She confirms that GPs are calling their patients who are more vulnerable to COVID, to go through the newly introduced ReSPECT form. These calls are to check on people’s wellbeing, making sure people have access to support, food and medication. Resuscitation and hospital admission are only one part of that form and the conversation is only broached where appropriate – with the people who are very frail and old, or with underlying serious health conditions – a routine part of a GP’s work anyway. 

I say that people have found these calls distressing. That has not been her experience or that of her colleagues, her patients have felt well supported and grateful for the check in. “I don’t know whether that’s because GPs are stressed and not as sympathetic as they would usually be,” she says. “Or whether it’s because it’s hard to get the tone right over the phone.”

What about the accusations of pressurising? Are GPs encouraging this group to sacrifice themselves for the NHS? “No. If a 95-year-old, who was very frail and with lots of comorbidity said, ‘I want full treatment, resuscitation and I want to go to ICU’ – that’s what goes on the form,” she says. “We haven’t been given orders to refuse certain people treatment. We are just doing the best we can by each patient by making sure that if they were to fall ill and lose the capacity to make a decision, we’d know how to act in accordance with their wishes.

“I wouldn’t ever force someone who wanted to be resuscitated to have a DNAR form.”

A spokesperson for Bristol, North Somerset and South Gloucestershire Clinical Commissioning Group said the ReSPECT process was being used “to guide informed discussion about people’s choices and preferences in the event of a medical emergency”.  They added that ReSPECT discussions should take place in a compassionate and sensitive way, and that it is not a binding document, but a record of someone’s feelings at one time.

“We are sorry that some patients have had a poor experience of this process and we’re discussing this with practices and providing additional support to ensure this process is completed in an effective manner.”

Media coverage around DNAR is often out of context and misinformed, so I speak to Dr Jonathan Ives, from the Centre for Ethics in Medicine from Bristol University, to clear up the confusion and ask why end of life care discussions are important. 

A DNAR form, he explains, may be put in place when attempts to resuscitate wouldn’t work, would not lead to meaningful recovery, or when a patient decides the benefits of attempted resuscitation outweigh its harms. “It is absolutely correct that doctors should be contacting patients to talk about this as it’s an aggressive medical treatment, which, for some people, may have a limited chance of success – but it is equally important that this is done sensitively and appropriately.”

Contrary to misconceptions portrayed in the media, he stresses that the DNAR form is always about the individual; blanket orders on a particular group would certainly be unethical and discriminatory, and pressurising a patient to waive their rights to receive hospital treatment is also unacceptable.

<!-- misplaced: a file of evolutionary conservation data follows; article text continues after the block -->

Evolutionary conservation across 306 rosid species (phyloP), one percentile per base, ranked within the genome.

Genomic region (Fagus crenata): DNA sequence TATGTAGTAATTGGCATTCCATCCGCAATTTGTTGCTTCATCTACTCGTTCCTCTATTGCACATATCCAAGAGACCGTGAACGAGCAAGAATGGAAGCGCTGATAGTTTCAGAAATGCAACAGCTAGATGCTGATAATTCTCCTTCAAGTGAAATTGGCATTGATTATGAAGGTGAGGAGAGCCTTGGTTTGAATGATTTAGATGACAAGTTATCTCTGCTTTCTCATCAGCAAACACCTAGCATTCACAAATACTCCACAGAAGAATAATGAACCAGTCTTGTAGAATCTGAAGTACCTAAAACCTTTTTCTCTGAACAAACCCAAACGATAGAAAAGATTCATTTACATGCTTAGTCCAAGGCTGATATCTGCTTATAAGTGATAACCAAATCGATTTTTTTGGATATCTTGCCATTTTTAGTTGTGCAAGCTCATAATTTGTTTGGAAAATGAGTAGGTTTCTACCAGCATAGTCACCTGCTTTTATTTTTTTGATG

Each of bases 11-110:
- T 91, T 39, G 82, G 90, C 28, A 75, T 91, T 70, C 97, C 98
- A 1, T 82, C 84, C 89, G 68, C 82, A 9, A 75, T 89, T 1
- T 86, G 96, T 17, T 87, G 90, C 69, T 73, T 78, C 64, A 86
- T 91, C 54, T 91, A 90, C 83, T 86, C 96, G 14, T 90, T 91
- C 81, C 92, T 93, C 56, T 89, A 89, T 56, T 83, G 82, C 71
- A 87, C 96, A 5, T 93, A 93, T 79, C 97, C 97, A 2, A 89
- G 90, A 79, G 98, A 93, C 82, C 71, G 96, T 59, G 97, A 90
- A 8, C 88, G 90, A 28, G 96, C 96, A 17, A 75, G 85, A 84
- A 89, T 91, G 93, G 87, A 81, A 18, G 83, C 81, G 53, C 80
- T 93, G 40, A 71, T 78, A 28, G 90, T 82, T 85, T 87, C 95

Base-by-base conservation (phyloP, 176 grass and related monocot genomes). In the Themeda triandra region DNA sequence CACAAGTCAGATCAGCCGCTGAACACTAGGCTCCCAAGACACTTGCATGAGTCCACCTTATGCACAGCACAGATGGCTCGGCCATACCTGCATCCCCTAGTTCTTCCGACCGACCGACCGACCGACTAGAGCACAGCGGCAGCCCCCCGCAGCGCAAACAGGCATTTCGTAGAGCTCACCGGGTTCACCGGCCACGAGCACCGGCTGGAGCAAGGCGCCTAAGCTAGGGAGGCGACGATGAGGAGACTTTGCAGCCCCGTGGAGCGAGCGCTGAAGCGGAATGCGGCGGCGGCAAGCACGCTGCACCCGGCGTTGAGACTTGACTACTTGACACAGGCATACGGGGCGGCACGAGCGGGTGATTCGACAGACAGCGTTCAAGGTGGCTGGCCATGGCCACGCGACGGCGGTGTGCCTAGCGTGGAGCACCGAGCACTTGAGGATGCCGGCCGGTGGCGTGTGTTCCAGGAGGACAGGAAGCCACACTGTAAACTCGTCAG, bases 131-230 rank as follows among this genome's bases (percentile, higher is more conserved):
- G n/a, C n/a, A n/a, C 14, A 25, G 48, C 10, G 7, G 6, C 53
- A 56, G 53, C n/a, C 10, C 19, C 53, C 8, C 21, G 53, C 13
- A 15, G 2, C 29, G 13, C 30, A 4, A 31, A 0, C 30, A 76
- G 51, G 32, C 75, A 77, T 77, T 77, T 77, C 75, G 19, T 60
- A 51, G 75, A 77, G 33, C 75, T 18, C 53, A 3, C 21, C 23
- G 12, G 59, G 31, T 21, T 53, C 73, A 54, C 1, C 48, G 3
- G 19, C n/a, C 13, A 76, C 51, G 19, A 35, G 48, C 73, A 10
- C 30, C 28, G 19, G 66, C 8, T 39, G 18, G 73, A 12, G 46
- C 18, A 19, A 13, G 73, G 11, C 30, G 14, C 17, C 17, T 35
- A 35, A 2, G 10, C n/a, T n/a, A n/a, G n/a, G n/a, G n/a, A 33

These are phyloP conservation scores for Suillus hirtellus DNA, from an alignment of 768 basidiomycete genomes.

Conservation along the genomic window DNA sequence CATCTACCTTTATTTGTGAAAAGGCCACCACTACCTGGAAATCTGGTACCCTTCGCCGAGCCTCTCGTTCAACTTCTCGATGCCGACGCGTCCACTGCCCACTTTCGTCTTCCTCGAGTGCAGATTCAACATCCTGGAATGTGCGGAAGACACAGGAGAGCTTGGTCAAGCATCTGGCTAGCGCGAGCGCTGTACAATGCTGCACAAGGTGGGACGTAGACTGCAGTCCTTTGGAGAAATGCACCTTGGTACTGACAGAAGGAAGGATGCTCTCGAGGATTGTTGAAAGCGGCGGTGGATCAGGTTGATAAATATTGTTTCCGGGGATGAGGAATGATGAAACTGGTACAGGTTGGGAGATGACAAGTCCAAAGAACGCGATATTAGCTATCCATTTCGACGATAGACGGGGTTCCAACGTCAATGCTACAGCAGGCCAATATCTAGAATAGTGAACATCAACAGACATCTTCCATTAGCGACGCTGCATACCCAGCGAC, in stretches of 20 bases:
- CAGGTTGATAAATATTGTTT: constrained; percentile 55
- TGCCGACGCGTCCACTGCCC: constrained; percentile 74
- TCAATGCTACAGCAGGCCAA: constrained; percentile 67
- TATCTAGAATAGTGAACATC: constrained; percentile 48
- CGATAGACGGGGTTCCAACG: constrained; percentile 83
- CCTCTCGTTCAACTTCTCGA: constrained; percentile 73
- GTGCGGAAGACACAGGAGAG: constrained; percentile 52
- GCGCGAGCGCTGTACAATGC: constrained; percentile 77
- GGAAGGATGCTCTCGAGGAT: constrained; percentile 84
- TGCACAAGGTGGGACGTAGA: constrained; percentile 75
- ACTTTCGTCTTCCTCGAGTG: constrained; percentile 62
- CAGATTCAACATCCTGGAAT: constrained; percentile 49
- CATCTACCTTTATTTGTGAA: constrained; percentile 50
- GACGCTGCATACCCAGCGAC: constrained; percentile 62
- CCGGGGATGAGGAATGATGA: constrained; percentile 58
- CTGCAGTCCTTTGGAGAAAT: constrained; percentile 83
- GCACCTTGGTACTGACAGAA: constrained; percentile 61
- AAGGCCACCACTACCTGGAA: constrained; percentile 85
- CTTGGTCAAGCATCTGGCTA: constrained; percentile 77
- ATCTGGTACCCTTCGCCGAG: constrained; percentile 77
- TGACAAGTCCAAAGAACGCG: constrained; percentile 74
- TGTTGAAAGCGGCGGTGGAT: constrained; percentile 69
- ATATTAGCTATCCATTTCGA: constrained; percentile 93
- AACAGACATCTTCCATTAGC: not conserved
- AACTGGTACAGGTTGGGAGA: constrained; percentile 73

“Remember that doctors have to make decisions daily about when it is appropriate to intervene aggressively and risk the harm and indignity that treatment might cause or make someone as comfortable as they can and allow them to die.”  

The only difference now is, “When there are insufficient resources, these decisions may also have to consider who has the best chance of benefitting.” But with that in mind, he says, knowing the patient’s wishes can be very helpful to the people who have to make the decisions. “It should also be reassuring – to you to know that your voice is being heard – even when you cannot speak.”

But here’s where health care decisions become entangled with questions of morality. 

The ethical dilemma – choosing between the lesser of two evils

Medical triage – prioritising who to treat first in a crisis – remains one of the most fraught ethical issues in healthcare. Countries like Italy and the US, both stretched to breaking point by the coronavirus pandemic, are now having to make these decisions on a daily basis. We have not reached this stage yet, but this is what we are pre-empting when we make decisions about resource allocation. 

Get essential updates on coronavirus, twice a week

Dr. Ives explains the ethical complexity of such decisions. “It is a guiding principle of medical ethics and law that all people are equal and equally deserving of treatment. The blunt truth is that not all people can be treated, and not all people can be saved – but this has always been true.  All we can do is make sure people are treated with equal respect, and given equal consideration – that is essential.”

“When faced with a choice of how to use limited healthcare resources, we face a drastic choice: save the people who can most likely be saved (a clinical judgement) or save the people who we deem to be most worthy of saving (social value).  My view is that it is better to make these decisions based on a clinical judgment about a person’s likelihood of benefiting from treatment, than to pick and choose who survives based on how valuable we think their lives are. This is still very much a matter of having to choose the lesser of two evils.”

‘We are not good at discussing death’ 

The GP I spoke with raised an intriguing point: “It’s a touchy subject partly because we are not good at discussing death as a culture and a country.” Whose life to save? It’s an impossible human business. A question as burdensome for the decider and the subject. Bear in mind, there are two sides to this story – and we should hear both before turning on the very people who shoulder the burden of getting us through this crisis.